Pakistan has now partially lifted its ban on YouTube, according to Naguibullah Malik, secretary of information technology and telecom. The site was one of many – including Facebook, Flickr and Wikipedia – that were banned last week in response to the “Everybody Draw Muhammad Day” movement, an event that was meant to celebrate free speech on the Internet by encouraging people to draw depictions of Muhammad, something considered sacrilegious to many of those in the Islamic faith.
In response, the Pakistani court ordered the Pakistani Telecommunications Authority to shutdown Facebook; YouTube, Flickr and Wikipedia later followed.
A report from Islamabad released early this morning said that the YouTube portion of the ban has now been lifted. The government will continue to block the videos that were associated with the competition, but the rest of the site should now be available. Interestingly though, the Reuters reporter found that many of the videos from the competition are actually accessible, which seems to point to faulty filtering procedures on the government’s side.
Malik noted that the ban on YouTube was a decision made by his ministry itself, and that Facebook was the only site ordered banned by the courts. However, he appears to be in support of partial bans, not wiping entire sites off the Internet. “We had banned one URL of the Facebook but the High Court ordered the banning of the entire Facebook,” Malik said. “I told my colleagues that blocking websites was not the right thing,” he told the AFP news agency in a separate report, referring the blanket ban on Facebook and others.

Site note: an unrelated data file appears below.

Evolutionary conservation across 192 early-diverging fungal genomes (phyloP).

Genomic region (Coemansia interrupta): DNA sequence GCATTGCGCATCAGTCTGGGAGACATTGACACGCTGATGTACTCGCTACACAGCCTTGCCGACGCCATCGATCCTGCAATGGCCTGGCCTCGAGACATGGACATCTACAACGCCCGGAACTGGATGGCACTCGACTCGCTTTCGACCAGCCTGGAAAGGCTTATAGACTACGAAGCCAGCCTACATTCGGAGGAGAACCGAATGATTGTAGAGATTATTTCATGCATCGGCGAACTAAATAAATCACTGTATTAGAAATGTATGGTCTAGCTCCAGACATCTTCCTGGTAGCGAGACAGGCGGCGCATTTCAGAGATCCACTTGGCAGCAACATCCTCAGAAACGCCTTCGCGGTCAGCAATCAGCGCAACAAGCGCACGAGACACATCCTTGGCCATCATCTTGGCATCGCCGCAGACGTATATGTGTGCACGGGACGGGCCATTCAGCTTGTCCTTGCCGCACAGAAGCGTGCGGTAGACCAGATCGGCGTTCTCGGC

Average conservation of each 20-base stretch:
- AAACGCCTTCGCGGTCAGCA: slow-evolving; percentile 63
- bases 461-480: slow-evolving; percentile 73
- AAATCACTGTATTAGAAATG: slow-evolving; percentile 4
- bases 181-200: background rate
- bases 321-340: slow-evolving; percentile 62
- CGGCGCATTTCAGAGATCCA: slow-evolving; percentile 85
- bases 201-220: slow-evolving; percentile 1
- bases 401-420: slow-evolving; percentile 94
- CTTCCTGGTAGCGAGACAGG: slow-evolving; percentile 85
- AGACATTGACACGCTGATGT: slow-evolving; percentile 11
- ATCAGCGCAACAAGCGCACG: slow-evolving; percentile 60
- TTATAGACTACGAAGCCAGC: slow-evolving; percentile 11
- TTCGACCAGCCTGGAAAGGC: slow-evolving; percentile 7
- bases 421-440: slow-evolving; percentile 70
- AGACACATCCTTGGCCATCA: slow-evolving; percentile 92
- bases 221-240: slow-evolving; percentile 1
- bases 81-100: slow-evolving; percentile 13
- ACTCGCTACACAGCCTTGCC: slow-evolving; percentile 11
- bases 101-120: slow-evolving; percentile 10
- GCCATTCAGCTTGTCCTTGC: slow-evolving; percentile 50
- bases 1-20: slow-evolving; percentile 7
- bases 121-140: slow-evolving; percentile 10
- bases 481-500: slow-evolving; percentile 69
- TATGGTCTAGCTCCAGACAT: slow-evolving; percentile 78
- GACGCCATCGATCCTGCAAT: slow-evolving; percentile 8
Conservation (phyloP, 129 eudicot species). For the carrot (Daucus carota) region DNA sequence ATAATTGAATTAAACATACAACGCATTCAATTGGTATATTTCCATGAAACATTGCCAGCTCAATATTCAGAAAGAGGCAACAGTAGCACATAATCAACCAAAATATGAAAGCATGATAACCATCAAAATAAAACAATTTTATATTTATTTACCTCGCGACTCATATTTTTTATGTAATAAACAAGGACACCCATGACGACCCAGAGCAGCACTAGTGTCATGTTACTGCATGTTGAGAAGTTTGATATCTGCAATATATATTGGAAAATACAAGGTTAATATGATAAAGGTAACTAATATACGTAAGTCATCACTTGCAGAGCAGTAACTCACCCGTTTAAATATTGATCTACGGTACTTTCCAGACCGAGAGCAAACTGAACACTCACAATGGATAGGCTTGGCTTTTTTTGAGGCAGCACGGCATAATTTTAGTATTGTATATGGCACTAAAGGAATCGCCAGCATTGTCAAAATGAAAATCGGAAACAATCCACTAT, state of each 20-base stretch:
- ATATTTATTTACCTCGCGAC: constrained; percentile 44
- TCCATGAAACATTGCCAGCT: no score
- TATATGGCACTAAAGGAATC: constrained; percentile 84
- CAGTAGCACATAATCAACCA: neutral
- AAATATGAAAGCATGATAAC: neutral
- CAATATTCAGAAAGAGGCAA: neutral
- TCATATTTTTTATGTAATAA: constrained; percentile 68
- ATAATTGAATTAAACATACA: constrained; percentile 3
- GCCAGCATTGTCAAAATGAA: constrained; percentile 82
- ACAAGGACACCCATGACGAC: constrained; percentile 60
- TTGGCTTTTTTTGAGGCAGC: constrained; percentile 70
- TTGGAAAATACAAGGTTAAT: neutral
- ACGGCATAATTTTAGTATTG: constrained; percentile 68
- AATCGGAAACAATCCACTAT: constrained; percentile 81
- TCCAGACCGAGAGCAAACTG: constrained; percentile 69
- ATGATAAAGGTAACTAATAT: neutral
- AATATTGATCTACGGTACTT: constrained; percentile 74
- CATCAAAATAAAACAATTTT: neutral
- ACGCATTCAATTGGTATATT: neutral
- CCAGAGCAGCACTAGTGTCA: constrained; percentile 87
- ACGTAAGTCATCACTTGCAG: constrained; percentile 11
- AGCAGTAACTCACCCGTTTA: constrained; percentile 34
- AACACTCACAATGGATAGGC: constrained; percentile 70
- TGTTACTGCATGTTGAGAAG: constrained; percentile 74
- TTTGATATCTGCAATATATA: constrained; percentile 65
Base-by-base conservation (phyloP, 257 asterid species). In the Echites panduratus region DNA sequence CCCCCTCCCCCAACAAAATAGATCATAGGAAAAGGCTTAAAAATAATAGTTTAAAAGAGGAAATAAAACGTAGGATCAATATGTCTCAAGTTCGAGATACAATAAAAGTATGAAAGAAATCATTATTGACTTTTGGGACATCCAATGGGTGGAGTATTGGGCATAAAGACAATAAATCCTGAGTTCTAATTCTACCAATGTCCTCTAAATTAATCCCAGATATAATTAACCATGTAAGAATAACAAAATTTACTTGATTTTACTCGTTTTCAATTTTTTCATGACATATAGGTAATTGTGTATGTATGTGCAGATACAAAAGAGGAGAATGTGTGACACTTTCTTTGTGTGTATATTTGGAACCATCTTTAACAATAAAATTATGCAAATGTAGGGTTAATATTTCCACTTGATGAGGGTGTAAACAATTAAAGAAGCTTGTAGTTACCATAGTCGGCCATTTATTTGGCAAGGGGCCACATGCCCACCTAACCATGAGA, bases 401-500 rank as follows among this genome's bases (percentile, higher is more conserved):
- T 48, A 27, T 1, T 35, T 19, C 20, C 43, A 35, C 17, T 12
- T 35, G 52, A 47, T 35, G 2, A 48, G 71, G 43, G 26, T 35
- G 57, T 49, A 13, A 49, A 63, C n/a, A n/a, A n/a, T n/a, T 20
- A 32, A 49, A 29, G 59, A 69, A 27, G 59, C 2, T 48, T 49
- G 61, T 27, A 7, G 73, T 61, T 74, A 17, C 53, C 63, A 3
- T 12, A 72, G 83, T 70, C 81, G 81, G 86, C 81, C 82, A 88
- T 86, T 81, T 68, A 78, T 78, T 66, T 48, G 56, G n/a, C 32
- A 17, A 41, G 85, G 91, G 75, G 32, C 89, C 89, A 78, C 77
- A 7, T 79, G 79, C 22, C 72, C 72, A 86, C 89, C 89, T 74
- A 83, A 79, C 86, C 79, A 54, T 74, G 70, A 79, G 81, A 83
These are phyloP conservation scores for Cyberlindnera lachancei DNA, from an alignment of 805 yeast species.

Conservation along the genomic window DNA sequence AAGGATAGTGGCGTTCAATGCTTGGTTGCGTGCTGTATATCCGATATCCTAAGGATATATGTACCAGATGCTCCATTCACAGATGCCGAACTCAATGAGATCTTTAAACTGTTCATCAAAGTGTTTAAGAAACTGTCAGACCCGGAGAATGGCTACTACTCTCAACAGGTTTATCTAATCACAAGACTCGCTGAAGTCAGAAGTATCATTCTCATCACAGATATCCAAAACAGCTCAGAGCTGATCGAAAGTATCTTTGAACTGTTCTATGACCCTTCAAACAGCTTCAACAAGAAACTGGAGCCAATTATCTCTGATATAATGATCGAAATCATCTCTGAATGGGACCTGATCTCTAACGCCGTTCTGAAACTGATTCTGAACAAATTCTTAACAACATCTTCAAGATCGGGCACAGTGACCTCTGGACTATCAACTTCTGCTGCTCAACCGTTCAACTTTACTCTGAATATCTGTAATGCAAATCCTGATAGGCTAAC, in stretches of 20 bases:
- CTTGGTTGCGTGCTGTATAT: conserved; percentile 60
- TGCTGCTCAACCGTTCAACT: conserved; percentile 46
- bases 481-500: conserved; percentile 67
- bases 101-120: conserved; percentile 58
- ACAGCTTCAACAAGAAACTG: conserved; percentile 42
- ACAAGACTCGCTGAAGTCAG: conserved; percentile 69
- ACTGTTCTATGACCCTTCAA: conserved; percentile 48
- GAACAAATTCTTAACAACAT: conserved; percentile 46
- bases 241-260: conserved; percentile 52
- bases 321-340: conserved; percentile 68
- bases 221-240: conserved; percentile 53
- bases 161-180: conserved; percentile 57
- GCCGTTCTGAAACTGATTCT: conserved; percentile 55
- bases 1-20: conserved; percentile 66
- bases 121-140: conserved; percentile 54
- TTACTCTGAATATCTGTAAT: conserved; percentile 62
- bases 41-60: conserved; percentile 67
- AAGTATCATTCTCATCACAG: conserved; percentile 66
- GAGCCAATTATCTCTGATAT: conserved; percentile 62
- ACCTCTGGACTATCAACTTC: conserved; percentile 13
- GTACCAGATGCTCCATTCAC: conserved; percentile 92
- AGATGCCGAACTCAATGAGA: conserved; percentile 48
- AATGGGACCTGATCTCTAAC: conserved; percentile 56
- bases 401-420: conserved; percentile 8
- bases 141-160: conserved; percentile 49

Facebook is still blocked as of now, according to numerous reports, including this one from the BBC.
On May 31, the courts will again revisit whether or not the ban on Facebook may be lifted.
The Route to Free Speech?
The “Everybody Draw Muhammad Day” event was sparked by Seattle artist Molly Norris, who thought that posting drawings of objects claiming to be Muhammad would have some sort of broader impact on the deeper issues of free speech on the Internet. Her website now claims her total non-involvement with the movement, saying, “My cartoon was taken seriously and hijacked by people who used it to make Facebook pages. I never started a Facebook page. I never set up any place for people to send drawings to and I never received any drawings.”
However, before the cartoon went viral, she had gone on a radio show to talk about art and free speech and what it all meant, something she apologizes for in smaller text beneath her “it’s not my fault” blurb.
There’s no easy answer to the issues of censorship and free speech on the Net, but one wonders if attention-grabbing movements meant only to invoke government censors are the best way to encourage change. What do you think?